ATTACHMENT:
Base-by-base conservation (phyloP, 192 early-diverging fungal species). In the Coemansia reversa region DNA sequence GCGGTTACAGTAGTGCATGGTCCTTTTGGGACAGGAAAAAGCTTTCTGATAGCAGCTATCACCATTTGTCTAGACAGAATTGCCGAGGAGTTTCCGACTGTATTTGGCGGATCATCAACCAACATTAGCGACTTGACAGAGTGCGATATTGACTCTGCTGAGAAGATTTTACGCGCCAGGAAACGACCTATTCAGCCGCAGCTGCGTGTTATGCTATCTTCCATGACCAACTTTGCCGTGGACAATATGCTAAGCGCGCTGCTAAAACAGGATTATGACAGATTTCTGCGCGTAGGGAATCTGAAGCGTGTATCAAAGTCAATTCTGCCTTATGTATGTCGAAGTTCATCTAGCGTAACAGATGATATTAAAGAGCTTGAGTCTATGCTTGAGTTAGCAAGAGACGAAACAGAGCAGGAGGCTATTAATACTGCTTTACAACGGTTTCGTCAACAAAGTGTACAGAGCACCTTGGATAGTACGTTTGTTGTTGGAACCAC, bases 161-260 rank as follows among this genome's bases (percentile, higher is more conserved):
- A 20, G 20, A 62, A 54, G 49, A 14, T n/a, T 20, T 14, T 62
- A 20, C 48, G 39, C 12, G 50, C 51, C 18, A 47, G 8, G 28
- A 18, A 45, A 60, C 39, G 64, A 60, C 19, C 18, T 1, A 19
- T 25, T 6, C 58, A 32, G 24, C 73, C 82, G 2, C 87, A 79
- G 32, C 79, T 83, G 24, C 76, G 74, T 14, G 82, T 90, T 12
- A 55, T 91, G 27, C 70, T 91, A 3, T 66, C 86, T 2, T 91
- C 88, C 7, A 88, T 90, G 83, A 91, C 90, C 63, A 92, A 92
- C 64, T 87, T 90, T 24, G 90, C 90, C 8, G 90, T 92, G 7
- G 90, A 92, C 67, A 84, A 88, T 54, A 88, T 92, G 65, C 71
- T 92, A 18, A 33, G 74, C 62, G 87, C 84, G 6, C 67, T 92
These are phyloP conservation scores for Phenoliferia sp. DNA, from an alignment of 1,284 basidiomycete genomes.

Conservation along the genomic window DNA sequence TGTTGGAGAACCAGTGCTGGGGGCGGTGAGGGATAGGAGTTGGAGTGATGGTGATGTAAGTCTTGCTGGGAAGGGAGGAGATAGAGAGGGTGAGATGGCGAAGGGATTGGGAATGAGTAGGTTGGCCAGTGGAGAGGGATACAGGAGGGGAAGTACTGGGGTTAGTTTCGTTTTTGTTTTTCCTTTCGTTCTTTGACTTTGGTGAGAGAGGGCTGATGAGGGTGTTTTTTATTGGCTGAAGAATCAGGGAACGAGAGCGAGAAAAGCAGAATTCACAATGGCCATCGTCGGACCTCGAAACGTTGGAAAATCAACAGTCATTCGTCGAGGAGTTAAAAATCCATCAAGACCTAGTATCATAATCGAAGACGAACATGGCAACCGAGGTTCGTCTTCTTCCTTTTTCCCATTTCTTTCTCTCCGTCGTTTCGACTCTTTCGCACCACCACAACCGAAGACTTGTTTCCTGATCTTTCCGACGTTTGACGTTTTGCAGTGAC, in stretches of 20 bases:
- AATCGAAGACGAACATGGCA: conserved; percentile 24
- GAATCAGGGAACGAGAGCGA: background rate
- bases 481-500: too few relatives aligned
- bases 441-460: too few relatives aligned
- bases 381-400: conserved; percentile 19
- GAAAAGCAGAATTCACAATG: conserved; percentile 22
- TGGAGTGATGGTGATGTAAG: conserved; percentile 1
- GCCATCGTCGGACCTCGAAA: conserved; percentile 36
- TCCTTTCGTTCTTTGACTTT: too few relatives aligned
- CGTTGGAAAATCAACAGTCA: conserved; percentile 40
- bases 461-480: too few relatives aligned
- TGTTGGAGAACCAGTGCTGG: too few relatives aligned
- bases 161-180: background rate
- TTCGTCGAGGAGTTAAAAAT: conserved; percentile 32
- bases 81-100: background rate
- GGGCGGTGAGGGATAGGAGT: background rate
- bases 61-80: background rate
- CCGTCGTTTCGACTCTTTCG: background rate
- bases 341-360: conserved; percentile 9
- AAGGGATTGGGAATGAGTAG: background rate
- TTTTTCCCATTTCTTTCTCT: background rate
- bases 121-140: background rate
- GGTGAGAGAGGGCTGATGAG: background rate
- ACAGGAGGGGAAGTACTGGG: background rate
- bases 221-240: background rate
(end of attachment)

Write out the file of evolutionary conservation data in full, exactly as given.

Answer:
Base-by-base conservation (phyloP, 192 early-diverging fungal species). In the Coemansia reversa region DNA sequence GCGGTTACAGTAGTGCATGGTCCTTTTGGGACAGGAAAAAGCTTTCTGATAGCAGCTATCACCATTTGTCTAGACAGAATTGCCGAGGAGTTTCCGACTGTATTTGGCGGATCATCAACCAACATTAGCGACTTGACAGAGTGCGATATTGACTCTGCTGAGAAGATTTTACGCGCCAGGAAACGACCTATTCAGCCGCAGCTGCGTGTTATGCTATCTTCCATGACCAACTTTGCCGTGGACAATATGCTAAGCGCGCTGCTAAAACAGGATTATGACAGATTTCTGCGCGTAGGGAATCTGAAGCGTGTATCAAAGTCAATTCTGCCTTATGTATGTCGAAGTTCATCTAGCGTAACAGATGATATTAAAGAGCTTGAGTCTATGCTTGAGTTAGCAAGAGACGAAACAGAGCAGGAGGCTATTAATACTGCTTTACAACGGTTTCGTCAACAAAGTGTACAGAGCACCTTGGATAGTACGTTTGTTGTTGGAACCAC, bases 161-260 rank as follows among this genome's bases (percentile, higher is more conserved):
- A 20, G 20, A 62, A 54, G 49, A 14, T n/a, T 20, T 14, T 62
- A 20, C 48, G 39, C 12, G 50, C 51, C 18, A 47, G 8, G 28
- A 18, A 45, A 60, C 39, G 64, A 60, C 19, C 18, T 1, A 19
- T 25, T 6, C 58, A 32, G 24, C 73, C 82, G 2, C 87, A 79
- G 32, C 79, T 83, G 24, C 76, G 74, T 14, G 82, T 90, T 12
- A 55, T 91, G 27, C 70, T 91, A 3, T 66, C 86, T 2, T 91
- C 88, C 7, A 88, T 90, G 83, A 91, C 90, C 63, A 92, A 92
- C 64, T 87, T 90, T 24, G 90, C 90, C 8, G 90, T 92, G 7
- G 90, A 92, C 67, A 84, A 88, T 54, A 88, T 92, G 65, C 71
- T 92, A 18, A 33, G 74, C 62, G 87, C 84, G 6, C 67, T 92
These are phyloP conservation scores for Phenoliferia sp. DNA, from an alignment of 1,284 basidiomycete genomes.

Conservation along the genomic window DNA sequence TGTTGGAGAACCAGTGCTGGGGGCGGTGAGGGATAGGAGTTGGAGTGATGGTGATGTAAGTCTTGCTGGGAAGGGAGGAGATAGAGAGGGTGAGATGGCGAAGGGATTGGGAATGAGTAGGTTGGCCAGTGGAGAGGGATACAGGAGGGGAAGTACTGGGGTTAGTTTCGTTTTTGTTTTTCCTTTCGTTCTTTGACTTTGGTGAGAGAGGGCTGATGAGGGTGTTTTTTATTGGCTGAAGAATCAGGGAACGAGAGCGAGAAAAGCAGAATTCACAATGGCCATCGTCGGACCTCGAAACGTTGGAAAATCAACAGTCATTCGTCGAGGAGTTAAAAATCCATCAAGACCTAGTATCATAATCGAAGACGAACATGGCAACCGAGGTTCGTCTTCTTCCTTTTTCCCATTTCTTTCTCTCCGTCGTTTCGACTCTTTCGCACCACCACAACCGAAGACTTGTTTCCTGATCTTTCCGACGTTTGACGTTTTGCAGTGAC, in stretches of 20 bases:
- AATCGAAGACGAACATGGCA: conserved; percentile 24
- GAATCAGGGAACGAGAGCGA: background rate
- bases 481-500: too few relatives aligned
- bases 441-460: too few relatives aligned
- bases 381-400: conserved; percentile 19
- GAAAAGCAGAATTCACAATG: conserved; percentile 22
- TGGAGTGATGGTGATGTAAG: conserved; percentile 1
- GCCATCGTCGGACCTCGAAA: conserved; percentile 36
- TCCTTTCGTTCTTTGACTTT: too few relatives aligned
- CGTTGGAAAATCAACAGTCA: conserved; percentile 40
- bases 461-480: too few relatives aligned
- TGTTGGAGAACCAGTGCTGG: too few relatives aligned
- bases 161-180: background rate
- TTCGTCGAGGAGTTAAAAAT: conserved; percentile 32
- bases 81-100: background rate
- GGGCGGTGAGGGATAGGAGT: background rate
- bases 61-80: background rate
- CCGTCGTTTCGACTCTTTCG: background rate
- bases 341-360: conserved; percentile 9
- AAGGGATTGGGAATGAGTAG: background rate
- TTTTTCCCATTTCTTTCTCT: background rate
- bases 121-140: background rate
- GGTGAGAGAGGGCTGATGAG: background rate
- ACAGGAGGGGAAGTACTGGG: background rate
- bases 221-240: background rate